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On The Glacier
from the diary of Margaret McNee

Part 6.



Monday July 27th 1908.

Well we have really been amongst the snow mountains at last.  Up at 6.30.  I had my arms to attend to – exceedingly sore.  “T” put on my boots for me as I could not bend for the bursting pain in my arms.  Everybody has a genius for touching them, and I simply howl with the pain.  After breakfast we speculated on smoked glasses & paid 1.50 for them.  These we afterwards found very soothing to our eyes, and a great protection from the glare.  We once more hired an alpenstock paying 30 c there for. Then we tucked up our skirts, and decided to leave our cloaks at home, after a great deal of worry and indecision about the business.  For the days outing we had to pay 3 francs, as we had not taken this excursion before leaving home.  Some of the older folks caused our leaders a great deal of worry, and us considerable amusement by their determination to attempt climbing over the glacier.  Mr Thomas told them fearsome tales, and everybody tried to persuade them, that this was not for them, but all was of no avail; go they would.  One gentleman, with the intention of showing his “old woman” a good example, stayed at home.  The desired effect was not obtained; as the lady’s daughter remarked: “Ah, you don’t know mother.”  “Mother” is evidently a “sh/kirgeon”.

There was nothing for it but to “endure” what could not be “cured”.  We had four guides in whose footsteps we followed along the road to the Lower Glacier.  We had viewed it from afar, or rather from the Hotel, ever since we came, and today we were to make its closer acquaintance.  Auntie Phemie came with us part of the way, but, like a wise woman, she intended to spend the day in attempting something easier than a scramble over snow and ice.  After we had crossed the Lütschine, the road went steadily uphill.  Attie Phemie bade us goodbye at the bridge, and we waved, till we lost sight of her.  And now, though all the world was storming at the old ladies, I was blessing them.  The brae was stey, stey [steep], and my supply of wind scanty.  I was slow, but the old ladies were slower, so that I could take my time without fear of being left behind.  I got into the swing of the thing quite nicely, though I did not deave [deafen] anyone with my chatter.  No, no, breath was too scarce for that.  We had a fine view of Grindelwald from the path we were treading, & Jeannie Rae and Mr Lister will have some nice photos of the mountains and glacier, if their snapshots turn out well.  By and bye, some of the old folks got a bit fagged, and Mr Thomas sent two of the guides to act as traction engines.  We kept beside one of the guides, and tried our German on him.  If he objected to the slaughter of his native tongue, he gave no evidence of it, but told us the names of the flowers &c, to the best of his ability.  We sometimes went beyond his depth, in the botany line, and really, when one comes to think of it, there is no particular reason why mountain guides should qualify in botany.  We insisted in calling the bluebells “Scottish Blue Bells” but the guide smiled and said: “finger hut,” i.e. thimbles – and a very suitable name.  He understood a little English, and, to quote Mr Pepys, we were “very merry”.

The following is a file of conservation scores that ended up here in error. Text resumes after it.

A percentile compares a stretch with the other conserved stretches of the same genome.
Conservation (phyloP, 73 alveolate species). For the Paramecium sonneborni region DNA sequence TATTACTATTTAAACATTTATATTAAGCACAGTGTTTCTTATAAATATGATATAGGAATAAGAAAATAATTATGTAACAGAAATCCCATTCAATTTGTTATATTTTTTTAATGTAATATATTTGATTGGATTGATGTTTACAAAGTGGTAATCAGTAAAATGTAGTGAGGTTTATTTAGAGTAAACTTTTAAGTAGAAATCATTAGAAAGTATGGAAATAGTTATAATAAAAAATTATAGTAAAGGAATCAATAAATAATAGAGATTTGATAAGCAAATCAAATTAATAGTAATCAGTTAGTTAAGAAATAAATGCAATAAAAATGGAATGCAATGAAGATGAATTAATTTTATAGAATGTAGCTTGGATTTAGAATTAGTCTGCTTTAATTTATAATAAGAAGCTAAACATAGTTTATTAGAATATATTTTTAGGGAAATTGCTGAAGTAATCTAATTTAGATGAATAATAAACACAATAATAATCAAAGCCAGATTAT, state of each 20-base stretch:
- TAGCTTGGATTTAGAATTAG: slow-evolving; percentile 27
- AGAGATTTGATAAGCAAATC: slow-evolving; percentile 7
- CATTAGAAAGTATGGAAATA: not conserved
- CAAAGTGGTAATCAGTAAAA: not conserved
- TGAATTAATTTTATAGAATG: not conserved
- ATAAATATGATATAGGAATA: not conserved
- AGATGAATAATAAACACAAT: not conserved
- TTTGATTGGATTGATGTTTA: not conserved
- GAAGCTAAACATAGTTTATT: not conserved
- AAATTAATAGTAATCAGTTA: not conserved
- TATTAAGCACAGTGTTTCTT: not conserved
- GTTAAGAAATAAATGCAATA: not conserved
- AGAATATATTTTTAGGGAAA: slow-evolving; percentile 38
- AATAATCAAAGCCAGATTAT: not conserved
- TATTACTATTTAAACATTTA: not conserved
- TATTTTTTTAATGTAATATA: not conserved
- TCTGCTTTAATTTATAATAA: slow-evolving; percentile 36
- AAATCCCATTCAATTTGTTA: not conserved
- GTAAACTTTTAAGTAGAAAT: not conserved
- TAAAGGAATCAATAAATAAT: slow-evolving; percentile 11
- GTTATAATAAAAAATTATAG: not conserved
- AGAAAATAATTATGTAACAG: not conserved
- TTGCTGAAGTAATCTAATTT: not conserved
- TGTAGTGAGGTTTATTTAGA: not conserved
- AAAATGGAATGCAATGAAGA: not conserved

Fiesherhorn (1900s photograph)

The Fiesherhorn from Grindwald valley